Geordan Murphy ends 23 years at Leicester with abrupt departure

  • Leicester’s director of rugby leaves by mutual consent
  • Murphy ‘most proud’ of respect earned from teammates
Geordan Murphy
Geordan Murphy ‘forged great friendships’ during his 23 years with Leicester. Photograph: Andrew Kearns/CameraSport/Getty Images
Geordan Murphy ‘forged great friendships’ during his 23 years with Leicester. Photograph: Andrew Kearns/CameraSport/Getty Images
PA Media

Last modified on Fri 13 Nov 2020 18.03 EST

Geordan Murphy has left Leicester with immediate effect a year before his contract was due to expire. The director of rugby’s departure, which the club said is by mutual consent, ends Murphy’s 23-year association with the team he joined as a player in 1997.

Steve Borthwick will continue as the coach while the role of director will be replaced with a position that oversees the “strategic vision and off-field responsibilities at Oval Park”.

Leicester said the decision was made after discussions over Murphy’s current contract and comes shortly after the completion of the 2019-20 season when they finished 11th, spared relegation only by Saracens’ salary cap breaches.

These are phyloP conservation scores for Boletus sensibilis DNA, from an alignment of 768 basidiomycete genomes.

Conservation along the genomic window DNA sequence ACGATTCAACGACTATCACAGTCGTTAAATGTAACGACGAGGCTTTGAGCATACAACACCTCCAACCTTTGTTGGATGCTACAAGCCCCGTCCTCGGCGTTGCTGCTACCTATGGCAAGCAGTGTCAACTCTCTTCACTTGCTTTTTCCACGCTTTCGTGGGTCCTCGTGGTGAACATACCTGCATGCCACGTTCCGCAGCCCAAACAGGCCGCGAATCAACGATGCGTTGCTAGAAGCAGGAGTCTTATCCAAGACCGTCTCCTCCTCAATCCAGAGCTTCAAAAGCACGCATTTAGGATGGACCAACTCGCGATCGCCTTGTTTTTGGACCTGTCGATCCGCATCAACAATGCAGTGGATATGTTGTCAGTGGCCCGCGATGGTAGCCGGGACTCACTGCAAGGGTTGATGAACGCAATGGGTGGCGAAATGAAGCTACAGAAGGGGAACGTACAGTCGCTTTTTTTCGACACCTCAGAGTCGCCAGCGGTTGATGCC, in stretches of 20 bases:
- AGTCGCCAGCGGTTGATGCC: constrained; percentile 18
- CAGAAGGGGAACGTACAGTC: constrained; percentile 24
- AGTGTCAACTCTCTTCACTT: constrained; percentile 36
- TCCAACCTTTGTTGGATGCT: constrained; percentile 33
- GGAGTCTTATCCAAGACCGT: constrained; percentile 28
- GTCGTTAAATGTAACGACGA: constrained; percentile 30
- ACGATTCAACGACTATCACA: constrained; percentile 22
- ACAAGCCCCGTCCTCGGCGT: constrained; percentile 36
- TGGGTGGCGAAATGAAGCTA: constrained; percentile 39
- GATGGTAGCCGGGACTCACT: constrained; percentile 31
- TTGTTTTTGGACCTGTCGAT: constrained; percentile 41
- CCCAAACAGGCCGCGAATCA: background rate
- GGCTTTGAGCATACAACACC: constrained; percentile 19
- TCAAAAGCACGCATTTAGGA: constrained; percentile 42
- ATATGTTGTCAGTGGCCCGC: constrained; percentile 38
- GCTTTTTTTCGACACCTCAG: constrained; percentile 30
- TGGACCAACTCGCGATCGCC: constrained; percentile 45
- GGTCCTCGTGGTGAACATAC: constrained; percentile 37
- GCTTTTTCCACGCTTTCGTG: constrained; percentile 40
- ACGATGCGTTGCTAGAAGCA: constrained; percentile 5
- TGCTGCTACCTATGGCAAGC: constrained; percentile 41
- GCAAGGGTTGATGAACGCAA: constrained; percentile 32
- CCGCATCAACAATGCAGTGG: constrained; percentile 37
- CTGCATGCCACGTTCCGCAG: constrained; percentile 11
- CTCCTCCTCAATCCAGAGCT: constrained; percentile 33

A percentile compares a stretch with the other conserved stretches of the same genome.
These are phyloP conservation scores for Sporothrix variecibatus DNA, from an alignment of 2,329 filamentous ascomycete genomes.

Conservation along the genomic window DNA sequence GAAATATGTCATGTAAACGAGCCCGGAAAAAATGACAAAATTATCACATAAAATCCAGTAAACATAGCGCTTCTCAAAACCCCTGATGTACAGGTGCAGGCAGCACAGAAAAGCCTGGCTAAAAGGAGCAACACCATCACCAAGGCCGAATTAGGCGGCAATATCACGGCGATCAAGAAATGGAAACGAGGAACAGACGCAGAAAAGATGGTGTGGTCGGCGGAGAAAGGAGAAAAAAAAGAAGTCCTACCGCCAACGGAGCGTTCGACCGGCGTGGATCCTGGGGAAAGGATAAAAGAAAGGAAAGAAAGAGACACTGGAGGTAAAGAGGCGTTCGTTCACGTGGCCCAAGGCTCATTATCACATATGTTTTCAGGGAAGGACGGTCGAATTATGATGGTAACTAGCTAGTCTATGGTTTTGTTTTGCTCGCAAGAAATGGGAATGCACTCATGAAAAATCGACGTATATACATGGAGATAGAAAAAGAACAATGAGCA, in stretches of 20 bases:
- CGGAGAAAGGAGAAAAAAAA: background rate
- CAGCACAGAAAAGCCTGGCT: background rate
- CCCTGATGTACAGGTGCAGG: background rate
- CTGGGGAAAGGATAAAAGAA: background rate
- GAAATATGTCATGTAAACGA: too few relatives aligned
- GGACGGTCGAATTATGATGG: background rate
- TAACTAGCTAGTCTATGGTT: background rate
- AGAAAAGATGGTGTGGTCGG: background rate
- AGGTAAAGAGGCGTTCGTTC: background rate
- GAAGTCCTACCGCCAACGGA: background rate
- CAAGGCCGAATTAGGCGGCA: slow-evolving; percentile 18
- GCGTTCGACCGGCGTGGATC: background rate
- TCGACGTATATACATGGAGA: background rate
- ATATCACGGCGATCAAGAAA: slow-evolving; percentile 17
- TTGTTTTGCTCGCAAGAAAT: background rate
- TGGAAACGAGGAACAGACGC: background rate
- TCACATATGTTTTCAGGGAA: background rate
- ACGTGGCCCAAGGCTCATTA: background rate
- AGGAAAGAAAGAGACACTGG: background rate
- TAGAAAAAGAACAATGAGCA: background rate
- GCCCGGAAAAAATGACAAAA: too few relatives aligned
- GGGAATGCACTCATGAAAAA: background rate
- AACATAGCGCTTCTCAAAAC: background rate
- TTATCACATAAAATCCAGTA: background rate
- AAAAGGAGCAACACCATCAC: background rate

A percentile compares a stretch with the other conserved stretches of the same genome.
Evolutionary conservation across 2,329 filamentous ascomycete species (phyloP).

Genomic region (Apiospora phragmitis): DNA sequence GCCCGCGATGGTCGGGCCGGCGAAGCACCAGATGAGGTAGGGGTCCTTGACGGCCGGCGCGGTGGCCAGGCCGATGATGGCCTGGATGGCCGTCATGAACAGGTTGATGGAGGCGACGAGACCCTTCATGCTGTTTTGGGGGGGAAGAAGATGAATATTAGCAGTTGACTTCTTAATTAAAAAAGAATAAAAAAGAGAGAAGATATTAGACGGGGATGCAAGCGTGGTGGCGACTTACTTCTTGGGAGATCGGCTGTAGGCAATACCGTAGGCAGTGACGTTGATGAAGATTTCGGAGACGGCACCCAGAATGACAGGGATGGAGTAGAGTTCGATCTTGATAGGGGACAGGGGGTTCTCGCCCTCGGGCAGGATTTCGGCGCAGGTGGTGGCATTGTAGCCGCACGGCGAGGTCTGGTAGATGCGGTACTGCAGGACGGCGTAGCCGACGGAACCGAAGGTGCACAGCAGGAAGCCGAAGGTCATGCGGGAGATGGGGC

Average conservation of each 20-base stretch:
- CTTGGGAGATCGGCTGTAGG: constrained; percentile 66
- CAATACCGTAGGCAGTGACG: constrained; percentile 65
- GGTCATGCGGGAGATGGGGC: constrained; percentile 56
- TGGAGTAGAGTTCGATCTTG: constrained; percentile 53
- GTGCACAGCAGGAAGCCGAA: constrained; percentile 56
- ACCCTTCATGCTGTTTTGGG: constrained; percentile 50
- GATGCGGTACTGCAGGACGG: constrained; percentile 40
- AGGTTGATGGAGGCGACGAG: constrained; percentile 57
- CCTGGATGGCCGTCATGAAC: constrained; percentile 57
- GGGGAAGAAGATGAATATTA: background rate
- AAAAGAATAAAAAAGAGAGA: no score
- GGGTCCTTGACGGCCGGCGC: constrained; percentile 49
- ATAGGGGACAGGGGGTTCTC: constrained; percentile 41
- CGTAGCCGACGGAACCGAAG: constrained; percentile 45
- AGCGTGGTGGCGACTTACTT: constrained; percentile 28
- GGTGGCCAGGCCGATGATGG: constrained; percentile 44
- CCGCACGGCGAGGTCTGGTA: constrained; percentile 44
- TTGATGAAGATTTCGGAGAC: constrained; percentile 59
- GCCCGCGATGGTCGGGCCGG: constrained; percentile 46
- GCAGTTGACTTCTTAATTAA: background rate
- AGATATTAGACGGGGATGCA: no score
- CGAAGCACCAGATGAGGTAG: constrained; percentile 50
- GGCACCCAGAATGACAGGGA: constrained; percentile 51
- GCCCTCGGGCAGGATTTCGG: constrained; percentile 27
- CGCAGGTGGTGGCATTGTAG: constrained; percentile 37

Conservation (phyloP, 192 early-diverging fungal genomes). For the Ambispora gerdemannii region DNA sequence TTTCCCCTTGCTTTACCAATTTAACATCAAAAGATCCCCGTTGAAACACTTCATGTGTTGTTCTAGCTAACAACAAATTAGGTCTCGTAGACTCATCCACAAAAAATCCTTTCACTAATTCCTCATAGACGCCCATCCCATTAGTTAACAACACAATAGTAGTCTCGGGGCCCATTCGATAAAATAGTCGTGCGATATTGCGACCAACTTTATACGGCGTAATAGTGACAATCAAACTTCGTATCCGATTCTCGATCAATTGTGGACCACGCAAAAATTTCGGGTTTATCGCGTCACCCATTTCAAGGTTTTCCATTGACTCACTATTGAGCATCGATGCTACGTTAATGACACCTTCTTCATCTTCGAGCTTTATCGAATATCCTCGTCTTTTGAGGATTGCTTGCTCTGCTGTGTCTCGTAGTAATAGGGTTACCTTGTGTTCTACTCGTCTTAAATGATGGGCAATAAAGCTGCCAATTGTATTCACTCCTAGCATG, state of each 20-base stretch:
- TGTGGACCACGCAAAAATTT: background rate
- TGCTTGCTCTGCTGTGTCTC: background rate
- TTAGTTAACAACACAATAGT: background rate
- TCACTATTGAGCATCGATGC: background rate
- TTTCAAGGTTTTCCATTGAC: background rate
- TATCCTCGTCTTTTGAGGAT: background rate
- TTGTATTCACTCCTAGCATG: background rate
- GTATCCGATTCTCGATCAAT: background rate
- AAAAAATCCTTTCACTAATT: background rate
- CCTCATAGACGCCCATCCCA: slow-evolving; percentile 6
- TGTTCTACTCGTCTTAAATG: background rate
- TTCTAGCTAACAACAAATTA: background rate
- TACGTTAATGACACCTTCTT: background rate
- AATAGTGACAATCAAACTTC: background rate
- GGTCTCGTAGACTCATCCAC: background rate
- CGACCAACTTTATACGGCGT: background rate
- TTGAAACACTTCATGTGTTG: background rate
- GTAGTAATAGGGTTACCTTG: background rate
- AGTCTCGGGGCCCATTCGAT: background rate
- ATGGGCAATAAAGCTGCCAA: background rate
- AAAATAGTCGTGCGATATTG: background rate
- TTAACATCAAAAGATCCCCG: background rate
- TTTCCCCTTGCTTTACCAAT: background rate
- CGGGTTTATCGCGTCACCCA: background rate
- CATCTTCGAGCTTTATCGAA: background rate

“I have spent 23 great years at Leicester Tigers and forged great friendships with people throughout that entire period,” Murphy said. “I’m most proud of the respect I earned from my teammates and colleagues, and I’m grateful to all of them for how they have helped me, supported me and shared in my time at this club.

“Winning has been the easy part. It is when things are not going well, when you are losing and having to get back up every day and put on a brave face, that you know who your friends are and, to all of those who supported me through those times, those are the friends I will have for life.

“I wish the club the very best for the future on and off the pitch, and say thank you to the supporters who have been a part of my life for more than 20 years.”

Murphy, who won 72 caps for Ireland, make 322 appearances in 16 seasons including four years as club captain, in the process winning eight Premiership and two European titles. Success as a coach has been harder to come by. Murphy rose through the ranks in roles overseeing skills, backs and attack before moving on to becoming the coach and then the director of rugby.

“This decision, while difficult, was made to ensure we are as effective and successful an organisation as we can be at Leicester,” the chairman, Peter Tom, said. “Steve Borthwick understands the expectations of him, his coaching team and the playing group at Leicester Tigers on the pitch. We are determined to see this club back at the top, where supporters expect us to be, competing for trophies and are fully behind the players, coaches and staff on this journey.”